I’ve always wanted one of those wall maps that you can push pins into to show where all you’ve been. However, with college and grad school and whatnot, I’ve never really had the energy to put one up, since I know I’ll just have to take it down the next time I move. Then, something occurred to me: I like maps. I like traveling. I like R. So why not spend a night putting them all together?
Lots of little things happen in grad school that take you by surprise but really shouldn’t. One of those things for me happened after I finished all of my coursework. Without the deadlines of weekly seminars, I didn’t read journal articles or books nearly as often as I should have. I figured this out about this time last year and made it my New Year’s resolution to get better at keeping up with journals.
I submitted final course grades today. The semester is over, hurrah! Of course, getting the grades out of my university’s learning management system (we use Canvas) was a pain. It exported to csv, but the first three rows contained some meta-information instead of students’ grades. And there were some rows that weren’t students. So this meant that when I imported this into R, all the columns in my data.frame were of type character instead of numeric:
This is a post in a series of posts about using pandoc to convert between markdown, latex, word, and pdf. It should stand on its own, but you may want to go though the posts sequentially. Intro OK, you have installed pandoc to convert your markdown or latex file to docx and sent it off to your adviser for comments. Now they send that file back, with comments in the word document and changes made using Word’s “track changes” feature.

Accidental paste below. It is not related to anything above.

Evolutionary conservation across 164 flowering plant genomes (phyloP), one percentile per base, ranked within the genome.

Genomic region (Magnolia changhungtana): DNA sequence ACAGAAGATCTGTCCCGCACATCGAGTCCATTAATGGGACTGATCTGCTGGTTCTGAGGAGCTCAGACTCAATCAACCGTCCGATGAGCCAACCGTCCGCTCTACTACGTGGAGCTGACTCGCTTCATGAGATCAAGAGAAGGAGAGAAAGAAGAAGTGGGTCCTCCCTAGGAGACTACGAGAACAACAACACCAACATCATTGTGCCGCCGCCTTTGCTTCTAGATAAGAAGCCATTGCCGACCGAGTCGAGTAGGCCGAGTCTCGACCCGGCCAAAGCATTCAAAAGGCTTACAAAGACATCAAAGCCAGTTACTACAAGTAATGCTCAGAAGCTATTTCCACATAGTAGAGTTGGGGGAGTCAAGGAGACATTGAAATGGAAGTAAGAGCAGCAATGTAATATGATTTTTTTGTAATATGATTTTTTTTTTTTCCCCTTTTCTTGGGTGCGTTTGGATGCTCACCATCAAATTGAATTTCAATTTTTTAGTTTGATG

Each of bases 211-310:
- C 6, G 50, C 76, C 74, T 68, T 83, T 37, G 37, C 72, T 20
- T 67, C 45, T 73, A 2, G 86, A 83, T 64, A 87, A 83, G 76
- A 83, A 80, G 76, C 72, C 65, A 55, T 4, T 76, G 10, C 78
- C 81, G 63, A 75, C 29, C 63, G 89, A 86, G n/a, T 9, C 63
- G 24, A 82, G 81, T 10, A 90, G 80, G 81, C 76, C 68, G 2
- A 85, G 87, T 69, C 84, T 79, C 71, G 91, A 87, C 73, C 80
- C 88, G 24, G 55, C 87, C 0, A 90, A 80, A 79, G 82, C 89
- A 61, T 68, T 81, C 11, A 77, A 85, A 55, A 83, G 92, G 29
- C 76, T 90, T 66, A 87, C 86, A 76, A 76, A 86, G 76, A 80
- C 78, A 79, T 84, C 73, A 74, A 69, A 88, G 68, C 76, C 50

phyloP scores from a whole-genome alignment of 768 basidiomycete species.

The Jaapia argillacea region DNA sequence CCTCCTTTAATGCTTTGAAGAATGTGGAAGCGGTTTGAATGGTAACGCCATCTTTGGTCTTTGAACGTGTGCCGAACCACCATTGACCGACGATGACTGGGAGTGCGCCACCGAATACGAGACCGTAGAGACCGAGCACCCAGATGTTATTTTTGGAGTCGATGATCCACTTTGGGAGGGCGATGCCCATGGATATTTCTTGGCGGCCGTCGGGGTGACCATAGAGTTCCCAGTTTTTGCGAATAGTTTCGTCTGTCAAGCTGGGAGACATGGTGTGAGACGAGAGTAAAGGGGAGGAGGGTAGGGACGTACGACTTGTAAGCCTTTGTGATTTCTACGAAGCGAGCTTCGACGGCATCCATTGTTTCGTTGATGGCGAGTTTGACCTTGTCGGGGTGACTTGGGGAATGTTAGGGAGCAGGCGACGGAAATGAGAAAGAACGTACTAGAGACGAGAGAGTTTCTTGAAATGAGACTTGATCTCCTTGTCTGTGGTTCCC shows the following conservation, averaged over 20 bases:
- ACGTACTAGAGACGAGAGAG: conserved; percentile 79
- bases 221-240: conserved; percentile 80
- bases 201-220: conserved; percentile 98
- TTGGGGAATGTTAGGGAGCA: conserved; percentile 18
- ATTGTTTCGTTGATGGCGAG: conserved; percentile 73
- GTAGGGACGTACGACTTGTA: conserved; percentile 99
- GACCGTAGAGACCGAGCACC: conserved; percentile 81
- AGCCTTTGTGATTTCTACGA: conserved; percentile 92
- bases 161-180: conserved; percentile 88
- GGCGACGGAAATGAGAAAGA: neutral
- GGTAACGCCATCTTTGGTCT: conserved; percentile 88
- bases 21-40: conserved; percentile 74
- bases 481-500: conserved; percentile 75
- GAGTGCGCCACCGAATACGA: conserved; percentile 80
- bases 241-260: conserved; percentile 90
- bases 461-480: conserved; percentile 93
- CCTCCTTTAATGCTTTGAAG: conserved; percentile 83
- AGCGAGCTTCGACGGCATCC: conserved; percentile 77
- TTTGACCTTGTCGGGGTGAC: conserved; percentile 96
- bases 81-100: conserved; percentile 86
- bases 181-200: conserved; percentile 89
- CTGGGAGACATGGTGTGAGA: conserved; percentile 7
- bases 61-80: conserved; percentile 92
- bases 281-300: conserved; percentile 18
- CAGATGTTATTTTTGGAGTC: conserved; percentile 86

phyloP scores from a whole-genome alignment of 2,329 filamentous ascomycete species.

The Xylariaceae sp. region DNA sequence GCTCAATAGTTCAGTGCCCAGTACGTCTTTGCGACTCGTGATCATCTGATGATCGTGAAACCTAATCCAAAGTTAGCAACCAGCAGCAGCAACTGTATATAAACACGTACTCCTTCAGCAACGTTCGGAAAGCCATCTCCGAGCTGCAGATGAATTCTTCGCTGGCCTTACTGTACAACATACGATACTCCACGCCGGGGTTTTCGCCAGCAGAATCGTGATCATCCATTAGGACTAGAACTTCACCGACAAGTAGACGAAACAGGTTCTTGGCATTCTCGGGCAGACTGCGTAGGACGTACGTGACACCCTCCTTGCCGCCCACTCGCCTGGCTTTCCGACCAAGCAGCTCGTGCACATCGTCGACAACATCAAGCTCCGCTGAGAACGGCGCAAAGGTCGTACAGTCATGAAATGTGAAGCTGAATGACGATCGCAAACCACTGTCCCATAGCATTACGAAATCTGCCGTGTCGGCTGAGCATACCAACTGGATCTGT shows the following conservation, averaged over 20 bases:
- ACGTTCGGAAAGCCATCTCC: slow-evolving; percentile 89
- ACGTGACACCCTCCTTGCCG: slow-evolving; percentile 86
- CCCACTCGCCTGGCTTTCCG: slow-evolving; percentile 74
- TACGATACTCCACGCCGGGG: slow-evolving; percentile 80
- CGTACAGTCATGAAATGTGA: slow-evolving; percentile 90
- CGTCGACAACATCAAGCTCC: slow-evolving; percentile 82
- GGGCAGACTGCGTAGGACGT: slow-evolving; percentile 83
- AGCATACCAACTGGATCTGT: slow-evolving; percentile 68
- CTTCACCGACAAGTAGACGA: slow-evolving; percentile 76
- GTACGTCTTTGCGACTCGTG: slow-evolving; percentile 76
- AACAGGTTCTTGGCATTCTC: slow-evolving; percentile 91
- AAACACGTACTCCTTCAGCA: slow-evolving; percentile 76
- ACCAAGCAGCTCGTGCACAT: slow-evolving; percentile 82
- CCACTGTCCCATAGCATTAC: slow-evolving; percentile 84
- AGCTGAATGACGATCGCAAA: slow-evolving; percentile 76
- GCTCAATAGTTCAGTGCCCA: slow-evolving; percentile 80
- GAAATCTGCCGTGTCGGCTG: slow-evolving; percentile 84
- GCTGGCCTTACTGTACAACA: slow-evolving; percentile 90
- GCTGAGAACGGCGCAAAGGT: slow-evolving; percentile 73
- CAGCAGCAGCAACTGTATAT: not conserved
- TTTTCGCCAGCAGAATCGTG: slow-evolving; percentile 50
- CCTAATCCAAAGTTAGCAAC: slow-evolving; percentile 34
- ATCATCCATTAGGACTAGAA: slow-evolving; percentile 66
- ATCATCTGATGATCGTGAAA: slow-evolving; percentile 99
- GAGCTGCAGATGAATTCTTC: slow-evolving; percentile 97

This is a post in a series of posts about using pandoc to convert between r/markdown, latex, word, and pdf. It should stand on its own, but you may want to go though the posts sequentially. Even though word processors are stupid, MS Word’s ubiquity means that occasionally I have to convert a latex or markdown document to a docx file for a colleague who insists on using Word’s “comments” feature or for submission to a journal that doesn’t accept pdfs (though thankfully, the vast majority do today).
I’m all the time asked something along the lines of “Hey, you taught me markdown/latex, but my adviser wants to give me comments in Word. How can I make that happen?” The answer, unfortunately, is a little complicated. The best way to do this is to use pandoc, an absolutely wonderful program that converts between all kinds of markup formats (including between markdown, latex, and docx documents).1 Pandoc is very powerful, but a little overwhelming, especially if you aren’t used to working with command line applications.
Updated 27 October 2016: Added note about getting a “final” bib file Lately I’ve been putting in a not insignificant amount of effort to make sure that my research is reproducible. Ideally, this means that it’s not just the final product that is reproducible — it should be reproducible at each step along the way. One tool I’ve been increasingly reliant on is GNU make, which is a way to describe dependencies between files.
I’ve been meaning to get everything off of evernote for some time now. I’ve never really liked their service. It always seemed sluggish and the UI/UX wasn’t great. This week, Evernote announced some limitations on free accounts that make it mostly useless now. So I decided to get my data out of there and into org-mode I didn’t have much, really, anyway - mostly recipes. It was over 100 different notes, though, so manually copy/pasting was out of the question.
A few people have told me that my previous blog post has really helped them out. I’ve also noticed that my own website occasionally gets cloned. I’ve done quite a bit with my website, though, so it’s not quite as “clean” as I’d like it to be, were I showing someone how to get their own site set up. To that end, I created a github pages academic starter kit repository on github that you can fork and clone to get started with your own website as quickly as possible.
I co-taught a workshop (with Daniel Weitzel) about how to use R. The workshop was geared towards people who have seen R before, but aren’t comfortable using it. We walked through the basic workflow: importing data, data manipulation, data merging, creating tables, and visualization.
In case others are interested, I’ve put the materials on github.